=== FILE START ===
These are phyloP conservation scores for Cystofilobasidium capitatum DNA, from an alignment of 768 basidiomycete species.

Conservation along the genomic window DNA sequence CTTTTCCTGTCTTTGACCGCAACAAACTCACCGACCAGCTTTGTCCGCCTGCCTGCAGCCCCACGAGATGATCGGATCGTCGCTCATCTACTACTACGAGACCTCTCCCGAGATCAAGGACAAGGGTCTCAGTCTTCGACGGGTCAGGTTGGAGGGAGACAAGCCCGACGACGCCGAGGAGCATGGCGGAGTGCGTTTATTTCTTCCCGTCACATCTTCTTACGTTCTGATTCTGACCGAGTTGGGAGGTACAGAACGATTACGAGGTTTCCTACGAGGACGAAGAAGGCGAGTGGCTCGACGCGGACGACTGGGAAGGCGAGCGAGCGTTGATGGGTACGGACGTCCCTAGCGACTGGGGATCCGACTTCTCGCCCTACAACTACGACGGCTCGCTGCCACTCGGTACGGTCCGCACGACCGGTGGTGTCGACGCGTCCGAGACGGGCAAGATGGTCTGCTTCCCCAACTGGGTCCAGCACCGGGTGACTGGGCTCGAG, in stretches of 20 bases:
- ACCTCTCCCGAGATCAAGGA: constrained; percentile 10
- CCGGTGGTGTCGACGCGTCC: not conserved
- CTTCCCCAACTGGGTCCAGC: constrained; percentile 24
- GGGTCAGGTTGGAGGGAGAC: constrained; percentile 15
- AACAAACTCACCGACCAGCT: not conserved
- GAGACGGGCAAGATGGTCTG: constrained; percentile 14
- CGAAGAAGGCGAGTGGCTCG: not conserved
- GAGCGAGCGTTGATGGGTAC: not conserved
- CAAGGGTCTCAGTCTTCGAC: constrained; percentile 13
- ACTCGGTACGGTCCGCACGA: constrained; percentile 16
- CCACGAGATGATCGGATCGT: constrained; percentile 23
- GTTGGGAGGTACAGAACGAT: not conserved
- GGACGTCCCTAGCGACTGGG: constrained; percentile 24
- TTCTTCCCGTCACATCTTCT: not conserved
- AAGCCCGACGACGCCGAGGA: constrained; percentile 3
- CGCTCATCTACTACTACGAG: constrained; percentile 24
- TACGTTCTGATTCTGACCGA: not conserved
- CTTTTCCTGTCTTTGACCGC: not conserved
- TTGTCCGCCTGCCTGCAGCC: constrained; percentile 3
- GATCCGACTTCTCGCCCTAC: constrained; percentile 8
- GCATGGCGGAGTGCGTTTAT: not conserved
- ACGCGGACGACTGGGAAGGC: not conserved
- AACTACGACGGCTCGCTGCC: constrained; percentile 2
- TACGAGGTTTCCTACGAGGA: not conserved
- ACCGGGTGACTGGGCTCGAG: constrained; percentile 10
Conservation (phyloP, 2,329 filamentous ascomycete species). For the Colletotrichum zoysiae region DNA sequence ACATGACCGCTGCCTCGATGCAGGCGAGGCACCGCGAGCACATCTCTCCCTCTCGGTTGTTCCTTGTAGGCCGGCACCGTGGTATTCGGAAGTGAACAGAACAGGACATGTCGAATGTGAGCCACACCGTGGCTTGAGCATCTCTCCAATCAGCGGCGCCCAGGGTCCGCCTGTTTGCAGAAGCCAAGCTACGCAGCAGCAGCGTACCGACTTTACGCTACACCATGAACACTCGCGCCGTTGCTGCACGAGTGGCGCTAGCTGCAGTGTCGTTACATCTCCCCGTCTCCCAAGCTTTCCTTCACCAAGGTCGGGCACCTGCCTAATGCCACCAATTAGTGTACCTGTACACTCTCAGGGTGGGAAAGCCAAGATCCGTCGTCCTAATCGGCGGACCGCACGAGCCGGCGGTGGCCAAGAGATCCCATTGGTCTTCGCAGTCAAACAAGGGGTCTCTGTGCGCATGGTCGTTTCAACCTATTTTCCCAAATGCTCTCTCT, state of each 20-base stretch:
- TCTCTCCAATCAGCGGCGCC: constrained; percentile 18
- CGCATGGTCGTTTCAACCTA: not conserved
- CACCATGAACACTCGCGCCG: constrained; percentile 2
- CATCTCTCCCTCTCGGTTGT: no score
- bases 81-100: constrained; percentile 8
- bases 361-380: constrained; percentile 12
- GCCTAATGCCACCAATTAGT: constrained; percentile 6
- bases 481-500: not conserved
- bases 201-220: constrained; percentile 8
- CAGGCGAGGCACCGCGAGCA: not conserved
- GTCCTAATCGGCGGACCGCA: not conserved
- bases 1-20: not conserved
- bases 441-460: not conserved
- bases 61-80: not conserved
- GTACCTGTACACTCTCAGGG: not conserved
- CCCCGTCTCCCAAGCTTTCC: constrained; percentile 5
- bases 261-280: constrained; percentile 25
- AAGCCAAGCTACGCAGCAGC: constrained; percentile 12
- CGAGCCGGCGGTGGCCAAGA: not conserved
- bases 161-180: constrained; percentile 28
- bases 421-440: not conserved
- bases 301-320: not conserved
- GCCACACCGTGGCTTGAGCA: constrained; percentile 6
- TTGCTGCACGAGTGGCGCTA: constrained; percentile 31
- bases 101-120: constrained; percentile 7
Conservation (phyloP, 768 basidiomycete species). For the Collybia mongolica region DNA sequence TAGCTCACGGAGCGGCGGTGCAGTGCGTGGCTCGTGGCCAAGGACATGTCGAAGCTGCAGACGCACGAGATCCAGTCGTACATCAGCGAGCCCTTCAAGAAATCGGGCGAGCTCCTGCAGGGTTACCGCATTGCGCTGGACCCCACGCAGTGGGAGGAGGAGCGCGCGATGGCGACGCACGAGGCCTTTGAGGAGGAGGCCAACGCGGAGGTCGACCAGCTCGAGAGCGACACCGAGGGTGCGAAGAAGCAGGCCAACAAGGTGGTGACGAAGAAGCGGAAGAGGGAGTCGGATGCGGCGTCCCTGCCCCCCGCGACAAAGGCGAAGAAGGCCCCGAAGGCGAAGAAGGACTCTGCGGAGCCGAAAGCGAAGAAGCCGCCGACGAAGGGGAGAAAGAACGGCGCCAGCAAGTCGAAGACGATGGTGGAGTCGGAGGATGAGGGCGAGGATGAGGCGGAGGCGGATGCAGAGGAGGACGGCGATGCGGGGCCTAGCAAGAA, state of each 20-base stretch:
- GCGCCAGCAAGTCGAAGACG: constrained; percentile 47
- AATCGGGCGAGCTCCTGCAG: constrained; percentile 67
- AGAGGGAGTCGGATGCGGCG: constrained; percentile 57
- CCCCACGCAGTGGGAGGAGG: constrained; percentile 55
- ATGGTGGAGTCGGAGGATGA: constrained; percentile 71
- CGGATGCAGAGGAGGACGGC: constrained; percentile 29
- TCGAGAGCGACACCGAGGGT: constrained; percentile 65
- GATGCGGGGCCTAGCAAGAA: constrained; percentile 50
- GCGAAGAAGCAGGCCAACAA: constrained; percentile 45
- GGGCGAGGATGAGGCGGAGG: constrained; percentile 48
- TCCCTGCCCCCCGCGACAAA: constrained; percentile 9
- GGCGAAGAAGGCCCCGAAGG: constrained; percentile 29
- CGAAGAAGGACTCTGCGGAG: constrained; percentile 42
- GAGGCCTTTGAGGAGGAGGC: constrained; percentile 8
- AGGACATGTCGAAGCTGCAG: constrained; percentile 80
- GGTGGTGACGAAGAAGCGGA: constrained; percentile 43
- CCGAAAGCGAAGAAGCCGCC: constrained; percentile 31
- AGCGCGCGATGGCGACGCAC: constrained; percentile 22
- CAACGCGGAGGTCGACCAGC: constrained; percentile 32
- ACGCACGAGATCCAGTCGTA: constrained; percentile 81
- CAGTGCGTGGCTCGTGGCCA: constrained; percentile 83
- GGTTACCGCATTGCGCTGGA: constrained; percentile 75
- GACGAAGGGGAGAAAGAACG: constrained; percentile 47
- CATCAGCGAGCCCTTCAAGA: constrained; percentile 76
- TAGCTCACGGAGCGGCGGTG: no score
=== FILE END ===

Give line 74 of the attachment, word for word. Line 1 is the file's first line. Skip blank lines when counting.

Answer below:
- ACGCACGAGATCCAGTCGTA: constrained; percentile 81